Concert Review: Reel Big Fish & Friends Rock the Pageant. Yes, Again.
Ska-punk stalwarts Reel Big Fish conquered The Pageant July 12. They played “Sell Out,” “Beer” and their version of A-Ha’s “Take On Me” while telling corny jokes and encouraging circle pits. Blah, blah, blah.
None of this is news. I started putting together a review, but then I realized that I really had nothing left to talk about that I haven’t covered elsewhere in previous years. Great show, great songs, great schtick. Every freaking time.
So why did I feel a little unfulfilled when I left the show?
Is it because Reel Big Fish is resting on their short-lived third-wave ska laurels from the 1990s? No, they’ve churned out plenty of quality material since then, both on and off major labels. New songs from the upcoming release, Candy Coated Fury, went over well at the show. And 2007’s Monkeys for Nothin’ and the Chimps for Free contains a variety of ska rhythms, while 2009’s Fame, Fortune and Fornication is full of quirky covers. Nope, you certainly can’t say they’ve lost passion.
Is it because Reel Big Fish’s stage show needs some oomph? Not at all. While the band’s shows are feeling a little tired to some of us veterans who have seen the same song selections and dance moves multiple times (Helllllooooooo, “Suburban Rhythm!”), RBF still is insanely entertaining to multiple generations of fans. Seeing Reel Big Fish is like watching your favorite wacky TV variety show in person.
Is it because I just saw Reel Big Fish in April for Webster University’s “Springfest?” Possibly, but I’ve seen multiple shows within a short span of time from RBF and other bands without burning out. Why should I start now?
Is it because I’m getting old and jaded? Maybe. I’ve racked up quite a number of concerts in my 35 years, including about 15 for Reel Big Fish, so perhaps general concert fatigue finally is setting in. Or maybe I’m just tired of being on a floor with increasingly savage teenagers who don’t know proper pit courtesy. Get off my lawn, guys.
But honestly, I think I’ve just reached the point where I have to downgrade my expectations for Reel Big Fish shows from “OMGAMAZEBALLZZZZZ!” to “Yay! I heart RBF!.” During each show, I know that Aaron will play the guitar behind his head, Dan will pretend to sing “Enter Sandman” and Little Johnny Christmas will pantomime lyrics better than than anything Johnny Depp did in Benny & Joon. In other words, I probably shouldn’t expect any real surprises.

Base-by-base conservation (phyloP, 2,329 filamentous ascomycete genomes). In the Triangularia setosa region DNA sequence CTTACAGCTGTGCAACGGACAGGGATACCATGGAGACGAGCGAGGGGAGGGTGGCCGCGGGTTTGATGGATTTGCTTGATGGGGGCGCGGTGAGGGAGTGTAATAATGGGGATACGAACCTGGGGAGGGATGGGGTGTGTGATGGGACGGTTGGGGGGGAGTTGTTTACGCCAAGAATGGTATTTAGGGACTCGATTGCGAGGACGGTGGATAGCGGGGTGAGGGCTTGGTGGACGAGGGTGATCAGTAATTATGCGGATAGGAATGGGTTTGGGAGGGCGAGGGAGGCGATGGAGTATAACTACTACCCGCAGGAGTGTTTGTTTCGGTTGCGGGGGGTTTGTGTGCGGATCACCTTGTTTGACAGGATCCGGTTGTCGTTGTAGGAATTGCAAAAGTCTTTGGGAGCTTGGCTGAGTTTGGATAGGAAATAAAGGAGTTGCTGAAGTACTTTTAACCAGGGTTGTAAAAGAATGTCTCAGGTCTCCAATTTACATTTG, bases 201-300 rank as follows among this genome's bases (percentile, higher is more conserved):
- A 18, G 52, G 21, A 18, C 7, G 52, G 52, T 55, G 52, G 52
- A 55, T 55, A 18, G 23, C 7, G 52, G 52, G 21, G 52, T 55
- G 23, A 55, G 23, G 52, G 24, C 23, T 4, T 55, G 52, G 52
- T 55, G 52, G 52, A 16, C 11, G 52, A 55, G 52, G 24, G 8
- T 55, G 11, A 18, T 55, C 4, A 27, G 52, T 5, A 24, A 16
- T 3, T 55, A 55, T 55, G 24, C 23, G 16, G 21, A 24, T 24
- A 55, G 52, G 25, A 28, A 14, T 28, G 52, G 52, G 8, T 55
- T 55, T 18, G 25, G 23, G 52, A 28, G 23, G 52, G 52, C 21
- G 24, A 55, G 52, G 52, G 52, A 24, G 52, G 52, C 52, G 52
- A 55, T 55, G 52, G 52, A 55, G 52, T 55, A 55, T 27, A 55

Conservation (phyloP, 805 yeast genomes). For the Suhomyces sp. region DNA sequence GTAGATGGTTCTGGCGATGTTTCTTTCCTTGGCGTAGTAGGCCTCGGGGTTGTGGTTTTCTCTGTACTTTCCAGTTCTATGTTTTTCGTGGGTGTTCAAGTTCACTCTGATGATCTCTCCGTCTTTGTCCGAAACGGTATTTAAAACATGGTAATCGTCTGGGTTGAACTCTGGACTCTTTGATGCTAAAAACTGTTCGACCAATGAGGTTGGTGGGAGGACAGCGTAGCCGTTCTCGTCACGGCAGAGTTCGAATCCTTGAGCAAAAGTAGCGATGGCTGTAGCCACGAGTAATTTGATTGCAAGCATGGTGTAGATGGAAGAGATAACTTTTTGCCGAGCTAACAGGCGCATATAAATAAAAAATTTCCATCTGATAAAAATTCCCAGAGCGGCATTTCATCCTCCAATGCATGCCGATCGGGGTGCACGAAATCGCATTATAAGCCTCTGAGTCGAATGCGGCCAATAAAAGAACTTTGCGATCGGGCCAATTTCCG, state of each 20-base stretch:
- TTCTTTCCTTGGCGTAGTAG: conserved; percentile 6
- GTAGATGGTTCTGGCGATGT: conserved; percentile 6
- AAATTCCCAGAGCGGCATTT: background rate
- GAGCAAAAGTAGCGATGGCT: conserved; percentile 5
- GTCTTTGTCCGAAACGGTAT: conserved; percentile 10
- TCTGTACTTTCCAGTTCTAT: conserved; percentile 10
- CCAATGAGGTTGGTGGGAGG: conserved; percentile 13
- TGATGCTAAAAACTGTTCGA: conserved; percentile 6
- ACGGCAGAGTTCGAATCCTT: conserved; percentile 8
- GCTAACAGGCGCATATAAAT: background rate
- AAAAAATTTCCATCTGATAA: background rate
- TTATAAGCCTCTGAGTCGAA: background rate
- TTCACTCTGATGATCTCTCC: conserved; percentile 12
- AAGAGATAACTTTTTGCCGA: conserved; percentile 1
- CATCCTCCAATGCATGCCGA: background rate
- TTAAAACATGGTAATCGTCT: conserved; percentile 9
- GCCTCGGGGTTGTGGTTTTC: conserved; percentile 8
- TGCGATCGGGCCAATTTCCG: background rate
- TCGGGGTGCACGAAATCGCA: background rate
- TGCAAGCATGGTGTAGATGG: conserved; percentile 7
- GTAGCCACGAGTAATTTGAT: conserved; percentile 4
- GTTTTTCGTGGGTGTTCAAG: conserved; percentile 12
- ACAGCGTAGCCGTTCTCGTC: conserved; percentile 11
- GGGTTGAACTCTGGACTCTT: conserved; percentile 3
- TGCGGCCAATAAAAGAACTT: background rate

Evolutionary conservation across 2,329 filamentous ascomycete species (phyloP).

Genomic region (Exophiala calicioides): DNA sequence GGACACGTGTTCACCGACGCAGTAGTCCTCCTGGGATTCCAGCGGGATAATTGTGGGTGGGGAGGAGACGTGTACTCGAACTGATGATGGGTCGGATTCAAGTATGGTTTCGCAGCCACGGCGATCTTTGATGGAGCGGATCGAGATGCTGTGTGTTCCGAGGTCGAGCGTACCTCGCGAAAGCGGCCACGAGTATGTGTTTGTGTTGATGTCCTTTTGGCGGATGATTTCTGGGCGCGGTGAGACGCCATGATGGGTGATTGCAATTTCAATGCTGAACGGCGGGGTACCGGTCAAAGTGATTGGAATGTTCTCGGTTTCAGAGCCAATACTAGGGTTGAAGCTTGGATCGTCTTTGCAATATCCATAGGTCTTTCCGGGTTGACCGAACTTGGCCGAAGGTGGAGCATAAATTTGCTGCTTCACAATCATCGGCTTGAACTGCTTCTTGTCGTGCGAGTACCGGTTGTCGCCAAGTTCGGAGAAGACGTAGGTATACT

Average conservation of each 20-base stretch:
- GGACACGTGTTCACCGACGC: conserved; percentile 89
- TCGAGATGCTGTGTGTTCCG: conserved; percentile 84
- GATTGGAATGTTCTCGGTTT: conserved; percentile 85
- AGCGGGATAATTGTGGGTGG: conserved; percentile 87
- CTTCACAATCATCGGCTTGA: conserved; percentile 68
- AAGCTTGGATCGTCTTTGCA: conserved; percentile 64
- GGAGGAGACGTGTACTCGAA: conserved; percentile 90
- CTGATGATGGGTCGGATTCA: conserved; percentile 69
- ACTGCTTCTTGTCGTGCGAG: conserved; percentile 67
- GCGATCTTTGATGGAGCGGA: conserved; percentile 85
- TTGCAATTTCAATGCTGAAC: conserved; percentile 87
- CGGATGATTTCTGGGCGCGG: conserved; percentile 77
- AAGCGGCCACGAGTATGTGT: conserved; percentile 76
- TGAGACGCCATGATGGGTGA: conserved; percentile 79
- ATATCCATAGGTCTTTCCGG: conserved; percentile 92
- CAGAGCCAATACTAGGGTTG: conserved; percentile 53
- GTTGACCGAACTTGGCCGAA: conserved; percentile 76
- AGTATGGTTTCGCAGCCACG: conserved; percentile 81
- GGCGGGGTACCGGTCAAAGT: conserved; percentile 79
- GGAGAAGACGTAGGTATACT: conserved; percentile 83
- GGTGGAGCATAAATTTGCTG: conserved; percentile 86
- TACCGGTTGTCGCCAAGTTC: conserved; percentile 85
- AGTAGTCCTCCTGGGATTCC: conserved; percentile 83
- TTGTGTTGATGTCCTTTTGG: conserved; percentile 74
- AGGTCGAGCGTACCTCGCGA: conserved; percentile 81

And maybe that’s ok. Like that rascal Albert Pujols did back in his St. Louis days, Reel Big Fish delivers high quality consistently. They’re one of the most captivating and charming bands out there, and they’ve set such a high expectation bar that even standout shows now feel like old hat. Concertgoers just take for granted that the show will be outstanding, you know? But bands and athletes both revert to human levels eventually, and I think that RBF has finally hit theirs. I just have to remember that batting .299 instead of .335 is pretty damn good, too.
Greenland’s The Maxies opened the four-band show. Clad in red and white, the group sported silver sunglasses while lead vocalist “Maximum Maxie” donned a freaky white mask. The Maxies were all about power pop punk, super short tunes and unintelligible lyrics. Maximum Maxie also loved saying that word that rhymes with “duck.” A lot. Like, a lot-lot. Also, there was a dude in a polar bear costume. *shrug*
California pop-ska-disco-rock group Suburban Legends (Seriously, they defy categorization) were up next, opening with one of this reviewer’s favorite songs, “Bright Spring Morning.” The audience enjoyed the Suburban Legends’ set, which included covers of “I Just Can’t Wait to Be King” from “The Lion King” and the “Bed Intruder Song.” Coordinating both clothing and dance moves, the band never fails to serve up a full stage show. “Gateway to the West? Gateway to my heart,” vocalist Vince Walker said of St. Louis.
Boston-based Big D and the Kids Table took the evening’s third spot and was a hit with the crowd. Vocalist Dave McWane led the ska-punk group through a variety of intense rhythms and pseudo-raps while wearing a floppy hoodie and a shirt featuring his own band that he claimed he found in an area thrift store that day. “You don’t throw this girl away, St. Louis!” he admonished the crowd.